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[dupe] Terms of Service, Didn't Read (tosdr.org)
251 points by hunglee2 on June 8, 2015 | hide | past | web | favorite | 60 comments



This site pops up here about once a year, and if I recall correctly, I often hear the sentiment of frustration with the whole way TOS works on the web. Here are 3 other past discussions HN has had about the site for anyone curious:

https://news.ycombinator.com/item?id=5888393

https://news.ycombinator.com/item?id=4373610

https://news.ycombinator.com/item?id=4350907


Including in the last year [1], which makes this a dupe [2].

1. https://news.ycombinator.com/item?id=8394144

2. https://news.ycombinator.com/newsfaq.html


We could really need help from people who want to get involved, and just people who want to rate one site.

Find out how to contribute here: https://tosdr.org/contribute.html Thanks! :)


Even those that are rated best, I doubt anyone can really explain the scope of the contract or each party's responsibilities without going into further details of my country's contract law, EU contract law, consumer protection laws, precedence and a few years of legal studies.

For example, when kolab says they should be, "To the extent permitted by the law", be excluded from any liability and be completely indemnify from all and everything, what does that actually mean? What does that mean for fit-for-purpose, or quality assurance, or to use a Swedish contract law: fairness in the contractual terms?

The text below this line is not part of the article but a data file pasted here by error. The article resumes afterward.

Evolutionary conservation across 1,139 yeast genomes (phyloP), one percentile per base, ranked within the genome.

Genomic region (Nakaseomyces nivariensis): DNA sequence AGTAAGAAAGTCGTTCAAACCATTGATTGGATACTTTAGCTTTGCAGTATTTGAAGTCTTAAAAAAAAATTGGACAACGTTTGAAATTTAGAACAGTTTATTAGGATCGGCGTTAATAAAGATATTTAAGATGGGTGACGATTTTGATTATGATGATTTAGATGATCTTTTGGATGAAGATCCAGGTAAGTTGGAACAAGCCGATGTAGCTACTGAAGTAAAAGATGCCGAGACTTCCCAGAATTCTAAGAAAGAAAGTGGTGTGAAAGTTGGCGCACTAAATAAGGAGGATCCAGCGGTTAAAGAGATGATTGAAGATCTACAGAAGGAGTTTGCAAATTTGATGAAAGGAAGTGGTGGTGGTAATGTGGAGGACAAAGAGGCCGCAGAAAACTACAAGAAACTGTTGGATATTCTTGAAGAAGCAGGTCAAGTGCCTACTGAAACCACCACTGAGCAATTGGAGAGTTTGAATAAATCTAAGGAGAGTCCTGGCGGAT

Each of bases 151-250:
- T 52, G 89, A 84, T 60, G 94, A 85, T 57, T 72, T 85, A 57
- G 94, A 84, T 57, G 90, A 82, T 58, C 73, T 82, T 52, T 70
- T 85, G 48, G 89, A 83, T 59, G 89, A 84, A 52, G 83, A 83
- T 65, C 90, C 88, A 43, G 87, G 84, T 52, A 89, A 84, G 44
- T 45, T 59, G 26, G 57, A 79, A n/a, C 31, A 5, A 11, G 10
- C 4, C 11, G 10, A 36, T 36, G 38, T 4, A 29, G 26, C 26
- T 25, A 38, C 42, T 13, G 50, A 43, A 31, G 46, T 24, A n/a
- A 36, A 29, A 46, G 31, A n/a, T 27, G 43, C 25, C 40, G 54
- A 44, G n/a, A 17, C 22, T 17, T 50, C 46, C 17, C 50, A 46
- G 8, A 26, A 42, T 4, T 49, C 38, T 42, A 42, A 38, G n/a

Here we got a Class A contract which I have no clue what, if anything, each party has agreed on. The only part I could reasonable figure as a contracted responsibility is that they will provide 30 days for customers to agree to the new terms if they decide to change prices. Also, customers are required by the contract to make private backups, which is quite an odd contractual responsibility to demand from customers. I doubt Kolab intended to be a contractual responsibility, but rather letting customers know whose responsibility it is to make backups if the customer wants that.


Most contracts aren't meant to be read be you, but by a lawyer. This is because it's almost impossible in normal language to accurately express the intention without opening tons of legal loopholes that can be abused in a court case. By the time you have written an exact specification that is 100% unambiguous, you have ended up with a contract that only lawyers can read.

To draw a comparison, let's take a random HTML tutorial on the Internet. Pretty easy to read and lets you understand the gist of HTML. But it's too vague and ambiguous if you want to write a browser engine. So you need the formal HTML spec, which only experts can read.

Writing a browser = court case. Formal HTML spec = contract.


The problem is that we allow for consent to a contract to be valid. There are people who cannot afford lawyers for all the contracts they sign going about their daily lives. When I go to the doctor, when I buy insurance, when I get a phone... I am in effect being forced to agree to contracts that I cannot understand (doctor is a medical need, insurance is mandated under penalty of law, cellphone is a want, but it is really close to a need if you are trying to do a lot of things like getting a job).

Either uninformed consent counts or courts need to start saying these contracts were not given informed consent.